But McMahon said the guidance he is persuaded by comes from Wall Street ratings agencies. Their blessing can depend on how much cash the local government has available. Consider, for example, the opening line in Moody’s Investor Service’s recent report, which upgraded the county’s credit rating:

“Onondaga County … benefits from a significantly improved financial position in the last two fiscal years as available fund balance increased to 29 percent of revenues in fiscal 2021 from 13 percent in fiscal 2019. In addition, the county anticipates continued growth in fund balance …”

Several legislators, including some of McMahon’s Democratic opponents, said they see value in maintaining a healthy fund balance. But some have criticized McMahon’s past reluctance to spend the money during times of hardship.

As the Covid-19 pandemic hit a peak in December 2020, for example, Democrats were angry after seeking unsuccessfully to use $1.4 million of the $77 million fund balance to restore 20 positions in decimated social services departments.

“While I like the idea of having a fund balance to be used for rainy days, Ryan (McMahon) was unwilling to touch the fund balance when we had a once-in-a-century pandemic,’’ said Legislator Mary Kuhn, D- DeWitt.

At the time, McMahon and Republicans argued that the fiscal picture was too unsettled to risk adding personnel.

Looking ahead, McMahon said he hopes to win additional upgrades to the county’s credit rating. The better the rating, the less it costs the county to borrow money. Most of the county’s borrowing is to pay for wastewater infrastructure, which affects county sewer bills.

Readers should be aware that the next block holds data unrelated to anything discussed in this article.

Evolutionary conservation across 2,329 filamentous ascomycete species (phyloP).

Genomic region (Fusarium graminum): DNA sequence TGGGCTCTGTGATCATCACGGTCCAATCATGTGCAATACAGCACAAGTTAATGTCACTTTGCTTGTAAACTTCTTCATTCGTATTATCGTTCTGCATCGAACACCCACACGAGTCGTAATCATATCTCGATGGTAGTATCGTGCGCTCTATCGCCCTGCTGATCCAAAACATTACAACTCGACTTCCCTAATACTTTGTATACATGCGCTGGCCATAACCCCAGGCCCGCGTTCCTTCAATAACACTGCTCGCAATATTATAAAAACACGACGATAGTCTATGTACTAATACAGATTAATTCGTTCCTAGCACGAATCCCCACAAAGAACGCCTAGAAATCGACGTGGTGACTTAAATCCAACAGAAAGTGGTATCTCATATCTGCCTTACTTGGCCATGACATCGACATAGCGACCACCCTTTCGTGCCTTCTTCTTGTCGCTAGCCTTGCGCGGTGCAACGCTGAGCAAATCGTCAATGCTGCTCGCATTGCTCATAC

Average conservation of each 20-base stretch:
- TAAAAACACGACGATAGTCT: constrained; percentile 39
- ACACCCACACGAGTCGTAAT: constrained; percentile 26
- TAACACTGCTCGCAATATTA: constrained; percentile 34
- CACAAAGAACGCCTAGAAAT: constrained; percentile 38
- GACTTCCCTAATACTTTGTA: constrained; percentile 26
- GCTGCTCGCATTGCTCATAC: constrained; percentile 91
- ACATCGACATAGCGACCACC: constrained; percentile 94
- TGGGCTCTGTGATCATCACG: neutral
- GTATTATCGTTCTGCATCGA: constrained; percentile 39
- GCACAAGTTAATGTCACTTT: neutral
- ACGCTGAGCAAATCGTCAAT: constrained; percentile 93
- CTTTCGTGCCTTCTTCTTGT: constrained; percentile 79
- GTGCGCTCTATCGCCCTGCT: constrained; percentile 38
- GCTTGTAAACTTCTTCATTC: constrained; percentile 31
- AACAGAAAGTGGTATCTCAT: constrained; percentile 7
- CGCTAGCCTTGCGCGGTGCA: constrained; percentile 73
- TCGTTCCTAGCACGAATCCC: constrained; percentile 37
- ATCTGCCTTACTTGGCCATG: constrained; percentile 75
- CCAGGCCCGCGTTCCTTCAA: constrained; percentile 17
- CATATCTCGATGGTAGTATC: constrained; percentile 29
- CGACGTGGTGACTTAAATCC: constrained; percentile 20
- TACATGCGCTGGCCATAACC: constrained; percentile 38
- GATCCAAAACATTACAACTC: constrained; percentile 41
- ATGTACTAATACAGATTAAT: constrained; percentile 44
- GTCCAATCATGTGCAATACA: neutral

“You don’t want to do anything that’s going to trigger, maybe, an adverse impact on our fiscal rating,’’ McMahon said.

Much of the discussion about how much the county has available to spend is likely to revolve around McMahon’s proposed aquarium. Nine months after unveiling his plan, he has not gained enough support from legislators to approve the $85 million all-cash project.

McMahon said the aquarium is an appropriate use of surplus money at this “unique moment in time,’’ because it’s consistent with the county’s role as the driver of tourism-related development.

“When you look at who is the entity that drives tourism, that’s what we do in county government,’’ he said. “When you look at what entity owns the entertainment infrastructure — we own the zoo, we own the ballpark, we own the amphitheater, we own the war memorial, we own the convention center. That’s what we do.”

Critics of the aquarium say there are more important priorities. During last week’s meeting of the legislature, half a dozen county residents used the public comment period to urge more spending instead on issues related to poverty, including aggressive efforts to reduce lead poisoning.

Legislator Chris Ryan, the Democratic minority leader, said his caucus is discussing a variety of spending priorities to pursue during budget discussions in the fall. They include poverty, lead poisoning, housing, economic development and – yes — tourism.

“I’m very, very much into economic development. But if we’re really going to start subsidizing a lot of this stuff, then we also have to address the poverty issues,’’ Ryan said.